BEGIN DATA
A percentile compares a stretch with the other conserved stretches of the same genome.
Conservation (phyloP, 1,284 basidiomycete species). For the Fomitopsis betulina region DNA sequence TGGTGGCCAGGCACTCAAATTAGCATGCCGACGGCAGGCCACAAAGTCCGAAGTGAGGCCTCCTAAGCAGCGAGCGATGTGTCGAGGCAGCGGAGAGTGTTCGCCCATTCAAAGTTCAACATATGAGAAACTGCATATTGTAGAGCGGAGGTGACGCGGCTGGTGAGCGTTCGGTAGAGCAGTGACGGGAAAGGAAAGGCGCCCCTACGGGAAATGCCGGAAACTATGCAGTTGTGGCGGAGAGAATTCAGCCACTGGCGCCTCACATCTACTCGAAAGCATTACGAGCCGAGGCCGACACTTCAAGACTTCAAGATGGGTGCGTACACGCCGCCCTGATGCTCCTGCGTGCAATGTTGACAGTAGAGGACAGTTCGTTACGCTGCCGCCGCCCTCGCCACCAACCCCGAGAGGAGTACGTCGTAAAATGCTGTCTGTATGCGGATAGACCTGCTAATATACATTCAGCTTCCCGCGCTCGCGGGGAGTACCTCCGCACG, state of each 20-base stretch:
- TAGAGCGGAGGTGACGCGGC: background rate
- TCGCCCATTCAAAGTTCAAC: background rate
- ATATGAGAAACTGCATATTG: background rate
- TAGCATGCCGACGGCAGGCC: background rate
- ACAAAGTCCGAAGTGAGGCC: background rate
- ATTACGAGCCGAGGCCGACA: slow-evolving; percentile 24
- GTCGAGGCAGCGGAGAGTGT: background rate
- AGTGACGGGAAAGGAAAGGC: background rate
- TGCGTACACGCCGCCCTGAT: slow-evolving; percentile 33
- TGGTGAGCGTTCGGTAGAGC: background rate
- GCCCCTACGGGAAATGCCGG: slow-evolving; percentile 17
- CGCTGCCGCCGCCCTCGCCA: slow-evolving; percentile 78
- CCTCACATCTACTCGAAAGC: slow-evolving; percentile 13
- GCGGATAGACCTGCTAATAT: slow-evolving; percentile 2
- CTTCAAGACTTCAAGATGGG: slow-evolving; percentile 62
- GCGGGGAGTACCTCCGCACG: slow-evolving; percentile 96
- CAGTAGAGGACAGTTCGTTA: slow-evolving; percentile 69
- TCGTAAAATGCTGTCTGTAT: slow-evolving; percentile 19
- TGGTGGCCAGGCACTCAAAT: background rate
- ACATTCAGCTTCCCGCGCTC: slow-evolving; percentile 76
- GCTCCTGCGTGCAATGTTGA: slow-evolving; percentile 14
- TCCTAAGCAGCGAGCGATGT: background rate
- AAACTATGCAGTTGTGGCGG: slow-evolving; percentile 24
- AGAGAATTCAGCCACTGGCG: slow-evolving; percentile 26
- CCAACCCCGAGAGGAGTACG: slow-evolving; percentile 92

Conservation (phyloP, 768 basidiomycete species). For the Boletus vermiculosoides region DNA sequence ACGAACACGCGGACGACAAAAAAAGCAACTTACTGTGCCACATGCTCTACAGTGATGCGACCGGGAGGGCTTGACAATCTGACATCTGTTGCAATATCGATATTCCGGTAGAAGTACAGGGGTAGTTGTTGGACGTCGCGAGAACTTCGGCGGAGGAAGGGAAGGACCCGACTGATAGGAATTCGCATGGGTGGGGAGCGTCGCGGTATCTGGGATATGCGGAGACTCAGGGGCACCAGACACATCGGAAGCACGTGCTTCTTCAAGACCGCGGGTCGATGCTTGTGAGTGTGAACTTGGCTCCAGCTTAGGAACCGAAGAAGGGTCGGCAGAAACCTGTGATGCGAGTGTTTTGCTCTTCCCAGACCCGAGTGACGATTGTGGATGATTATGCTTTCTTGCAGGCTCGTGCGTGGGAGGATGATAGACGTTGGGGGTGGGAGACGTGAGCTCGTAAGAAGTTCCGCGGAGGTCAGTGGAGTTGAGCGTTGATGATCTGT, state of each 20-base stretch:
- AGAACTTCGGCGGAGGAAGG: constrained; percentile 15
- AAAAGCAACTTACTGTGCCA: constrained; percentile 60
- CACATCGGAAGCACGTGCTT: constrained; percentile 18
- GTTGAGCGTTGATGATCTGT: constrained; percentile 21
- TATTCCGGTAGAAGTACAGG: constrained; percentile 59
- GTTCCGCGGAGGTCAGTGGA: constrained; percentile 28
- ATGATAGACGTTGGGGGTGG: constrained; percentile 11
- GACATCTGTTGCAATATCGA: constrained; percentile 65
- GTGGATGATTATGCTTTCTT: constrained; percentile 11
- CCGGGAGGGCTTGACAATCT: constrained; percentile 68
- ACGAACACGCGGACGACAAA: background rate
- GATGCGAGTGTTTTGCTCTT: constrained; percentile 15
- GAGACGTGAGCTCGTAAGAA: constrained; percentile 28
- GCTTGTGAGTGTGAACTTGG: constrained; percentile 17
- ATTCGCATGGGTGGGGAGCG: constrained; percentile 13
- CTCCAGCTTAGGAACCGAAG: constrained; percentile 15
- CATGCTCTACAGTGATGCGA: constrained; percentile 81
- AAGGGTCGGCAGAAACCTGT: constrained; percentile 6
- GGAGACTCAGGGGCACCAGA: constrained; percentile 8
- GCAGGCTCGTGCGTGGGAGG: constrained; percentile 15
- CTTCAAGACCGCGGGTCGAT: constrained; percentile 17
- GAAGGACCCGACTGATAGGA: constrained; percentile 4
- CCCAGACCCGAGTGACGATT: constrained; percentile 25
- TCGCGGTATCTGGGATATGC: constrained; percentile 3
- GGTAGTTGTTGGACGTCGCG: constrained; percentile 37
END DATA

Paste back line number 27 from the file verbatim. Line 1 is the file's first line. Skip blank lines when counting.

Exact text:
- CCAACCCCGAGAGGAGTACG: slow-evolving; percentile 92